What You May Not Know About Civil Unions in Illinois
by guest author, Cheryl Hooten of Dream Gay Weddings
As a Wedding Officiant, Chicago native and life long equal rights advocate, I’ve been paying special attention to the fight for marriage equality in Illinois. I’ve read all the blogs and articles about the historic law signed by Gov. Pat Quinn that recognizes Civil Unions and makes them officially available to couple as of June 1, 2011.
But many of those resources are misleading, and very few of them point out the significant things you need to know before you start making any wedding plans.
When To Apply
The most important thing you need to know is that NO ONE can have a legal Civil Union on June 1. Yep, you heard me right. Illinois has a mandatory one day waiting period before any marriage license is valid. Crazy but true. Don’t feel like you are being singled out, though! They make the straight people wait, too!
Unfortunately, there are many Wedding Officiants out there who will tell you it’s no big deal, they perform marriages for (straight) couples the same day license are issued and think nothing of it; they’ve never been caught or questioned before why should a civil union be any different ~ right?
Your Civil Union documents will be the first of their kind processed in Illinois, so you can bet that every single “i” will be dotted and every “t” crossed. County Clerk employees will make sure that the documents they process are in complete compliance with their understanding of the current Illinois Law which means any Civil Union License submitted to the State with a June 1 wedding date will be rejected and that marriage will be considered invalid.
So, consider yourself warned and start making plans for a legal ceremony on the second of June instead.
Where To Apply
To pull off a June 2 wedding, you’ll need to get to the appropriate County Clerk’s Office as soon as they open on June 1. Keep in mind most County Clerks office’s are used to handling about a dozen marriage license applications on a busy day; historically, hundreds of LGBT couples in other jurisdictions have shown up those first few days to apply so be prepared to wait. Snacks, water, comfy shoes and fully charged phone top my list of waiting line must-haves.
You also need to know that Illinois marriage licenses are only valid in the county they are issued and only good for sixty days. This means you apply in the county in which your marriage ceremony is taking place, NOT in the county you live, and the ceremony must take place within the next 60 calendar days or you have to start all over again.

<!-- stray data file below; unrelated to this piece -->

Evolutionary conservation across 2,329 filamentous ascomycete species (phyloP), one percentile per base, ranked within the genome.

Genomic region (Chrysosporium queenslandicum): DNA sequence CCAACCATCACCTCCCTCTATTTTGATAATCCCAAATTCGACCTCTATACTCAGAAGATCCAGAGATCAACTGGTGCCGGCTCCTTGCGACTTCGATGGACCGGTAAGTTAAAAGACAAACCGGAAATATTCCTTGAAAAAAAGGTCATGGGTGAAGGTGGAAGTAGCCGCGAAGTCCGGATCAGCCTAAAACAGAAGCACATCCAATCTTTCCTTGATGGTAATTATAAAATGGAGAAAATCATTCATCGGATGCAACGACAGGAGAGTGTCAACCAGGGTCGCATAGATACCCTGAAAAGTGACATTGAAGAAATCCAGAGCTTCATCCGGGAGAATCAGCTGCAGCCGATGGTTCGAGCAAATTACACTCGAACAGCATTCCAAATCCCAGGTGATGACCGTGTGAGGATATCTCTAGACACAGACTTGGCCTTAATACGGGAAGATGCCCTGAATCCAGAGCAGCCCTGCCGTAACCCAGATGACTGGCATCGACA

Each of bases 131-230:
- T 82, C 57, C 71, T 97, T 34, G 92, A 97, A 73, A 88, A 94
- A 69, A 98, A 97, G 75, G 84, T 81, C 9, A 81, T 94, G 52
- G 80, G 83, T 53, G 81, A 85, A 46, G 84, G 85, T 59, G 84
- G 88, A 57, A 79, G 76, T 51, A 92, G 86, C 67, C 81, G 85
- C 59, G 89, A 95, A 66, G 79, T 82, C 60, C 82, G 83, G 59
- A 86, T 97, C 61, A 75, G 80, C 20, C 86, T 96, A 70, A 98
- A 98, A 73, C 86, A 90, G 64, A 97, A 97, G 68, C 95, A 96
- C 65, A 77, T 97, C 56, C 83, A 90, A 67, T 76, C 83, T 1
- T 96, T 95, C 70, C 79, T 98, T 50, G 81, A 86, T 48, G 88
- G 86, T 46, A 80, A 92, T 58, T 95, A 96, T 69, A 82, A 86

Check the County’s website for hours and locations; typically they open between 8:00am – 8:30am and close by 4:30pm. Some counties have more then one location where you can apply, but most do not accept credit cards so be sure you have a enough cash or a check with you; fees will vary by County (example: Cook is $40, Will is $28).
Couples who would prefer to skip the courthouse and have a private ceremony in Will
County on 6/2 can contact me, Cheryl, for information and details via email@example.com.
For additional info, read Cook County to Issue First Civil Union Licenses June 1
How To Apply
The requirements for getting a license are the same everywhere in Illinois; you need to provide sufficient ID, you can’t be too closely related, you cannot already be married or in another civil union, you need to be 18 and, if you’ve divorced or become a widow/widower within the last six months, bring your Final Judgment of Dissolution papers or a certified copy of the death certificate with you.
Although there are many forms of ID, only a few are acceptable for any marriage or civil union license application; a State driver’s license, State identification card, U.S. passport or U.S. Armed Forces identification card will all work.
If you don’t have any of those bring any two of the following: a Certified copy of your Birth Certificate (English translations required for foreign certificates), a U.S. naturalization certificate, a U.S. resident alien card, a Life insurance policy (at least 1 year old), a Foreign passport, a Baptismal record (date of birth must appear) or a Consulate identification card (matricula).
Now that you know when you can have your ceremony, and how and where to get your Civil Union license, you’re ready to begin planning your Wedding!
For more information on the conversations happening in Chicago on the eve of Civil Unions, read Rex W. Huppke's article from the Chicago Tribune (May 23, 2011).
About the Author
Cheryl Hooten is a Wedding Officiant and the owner of Dream Gay Weddings; a group of gay and gay-friendly officiants who celebrate gay marriage and new marriage equality laws with wedding events across the U.S. Follow her on Twitter.
Editor's Note: This article is intended only as a general overview of the laws applicable to civil unions in Illinois. Some facts may have change since its publish date. You should consult with a legal or tax advisor to discuss the impact of these laws on your personal situation.